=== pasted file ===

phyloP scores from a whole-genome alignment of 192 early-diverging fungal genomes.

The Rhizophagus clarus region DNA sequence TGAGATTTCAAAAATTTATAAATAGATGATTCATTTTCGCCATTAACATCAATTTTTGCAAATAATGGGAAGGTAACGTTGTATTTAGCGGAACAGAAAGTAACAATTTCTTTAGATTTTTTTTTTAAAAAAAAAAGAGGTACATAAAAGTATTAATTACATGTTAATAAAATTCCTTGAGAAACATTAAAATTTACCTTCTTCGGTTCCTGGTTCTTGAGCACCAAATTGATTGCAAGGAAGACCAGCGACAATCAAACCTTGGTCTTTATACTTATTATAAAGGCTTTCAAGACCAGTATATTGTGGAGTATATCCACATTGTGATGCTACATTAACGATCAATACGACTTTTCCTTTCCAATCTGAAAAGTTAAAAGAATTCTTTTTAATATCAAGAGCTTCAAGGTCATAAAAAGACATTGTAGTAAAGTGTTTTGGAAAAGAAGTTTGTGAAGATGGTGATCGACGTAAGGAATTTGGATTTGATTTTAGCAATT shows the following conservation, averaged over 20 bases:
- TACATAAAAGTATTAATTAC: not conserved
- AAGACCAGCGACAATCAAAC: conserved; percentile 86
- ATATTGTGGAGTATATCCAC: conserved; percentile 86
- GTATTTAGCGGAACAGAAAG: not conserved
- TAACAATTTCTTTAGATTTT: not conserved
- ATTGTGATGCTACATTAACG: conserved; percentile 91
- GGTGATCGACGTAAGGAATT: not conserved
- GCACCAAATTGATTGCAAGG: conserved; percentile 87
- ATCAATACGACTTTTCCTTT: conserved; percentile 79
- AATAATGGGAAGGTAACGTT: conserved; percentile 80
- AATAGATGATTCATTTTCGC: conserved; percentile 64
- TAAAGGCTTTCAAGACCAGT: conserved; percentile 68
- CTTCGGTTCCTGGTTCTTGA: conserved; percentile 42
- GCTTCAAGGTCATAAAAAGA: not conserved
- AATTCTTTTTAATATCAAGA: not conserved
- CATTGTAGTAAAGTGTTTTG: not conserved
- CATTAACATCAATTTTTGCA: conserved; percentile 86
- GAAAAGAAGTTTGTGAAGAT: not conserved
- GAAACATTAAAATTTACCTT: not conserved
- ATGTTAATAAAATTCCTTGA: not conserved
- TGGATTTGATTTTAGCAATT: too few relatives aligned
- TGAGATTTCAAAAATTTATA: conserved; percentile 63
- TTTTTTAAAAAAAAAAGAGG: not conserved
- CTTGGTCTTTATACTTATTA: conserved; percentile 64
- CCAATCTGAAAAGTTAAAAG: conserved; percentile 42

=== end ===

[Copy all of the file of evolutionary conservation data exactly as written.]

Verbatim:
phyloP scores from a whole-genome alignment of 192 early-diverging fungal genomes.

The Rhizophagus clarus region DNA sequence TGAGATTTCAAAAATTTATAAATAGATGATTCATTTTCGCCATTAACATCAATTTTTGCAAATAATGGGAAGGTAACGTTGTATTTAGCGGAACAGAAAGTAACAATTTCTTTAGATTTTTTTTTTAAAAAAAAAAGAGGTACATAAAAGTATTAATTACATGTTAATAAAATTCCTTGAGAAACATTAAAATTTACCTTCTTCGGTTCCTGGTTCTTGAGCACCAAATTGATTGCAAGGAAGACCAGCGACAATCAAACCTTGGTCTTTATACTTATTATAAAGGCTTTCAAGACCAGTATATTGTGGAGTATATCCACATTGTGATGCTACATTAACGATCAATACGACTTTTCCTTTCCAATCTGAAAAGTTAAAAGAATTCTTTTTAATATCAAGAGCTTCAAGGTCATAAAAAGACATTGTAGTAAAGTGTTTTGGAAAAGAAGTTTGTGAAGATGGTGATCGACGTAAGGAATTTGGATTTGATTTTAGCAATT shows the following conservation, averaged over 20 bases:
- TACATAAAAGTATTAATTAC: not conserved
- AAGACCAGCGACAATCAAAC: conserved; percentile 86
- ATATTGTGGAGTATATCCAC: conserved; percentile 86
- GTATTTAGCGGAACAGAAAG: not conserved
- TAACAATTTCTTTAGATTTT: not conserved
- ATTGTGATGCTACATTAACG: conserved; percentile 91
- GGTGATCGACGTAAGGAATT: not conserved
- GCACCAAATTGATTGCAAGG: conserved; percentile 87
- ATCAATACGACTTTTCCTTT: conserved; percentile 79
- AATAATGGGAAGGTAACGTT: conserved; percentile 80
- AATAGATGATTCATTTTCGC: conserved; percentile 64
- TAAAGGCTTTCAAGACCAGT: conserved; percentile 68
- CTTCGGTTCCTGGTTCTTGA: conserved; percentile 42
- GCTTCAAGGTCATAAAAAGA: not conserved
- AATTCTTTTTAATATCAAGA: not conserved
- CATTGTAGTAAAGTGTTTTG: not conserved
- CATTAACATCAATTTTTGCA: conserved; percentile 86
- GAAAAGAAGTTTGTGAAGAT: not conserved
- GAAACATTAAAATTTACCTT: not conserved
- ATGTTAATAAAATTCCTTGA: not conserved
- TGGATTTGATTTTAGCAATT: too few relatives aligned
- TGAGATTTCAAAAATTTATA: conserved; percentile 63
- TTTTTTAAAAAAAAAAGAGG: not conserved
- CTTGGTCTTTATACTTATTA: conserved; percentile 64
- CCAATCTGAAAAGTTAAAAG: conserved; percentile 42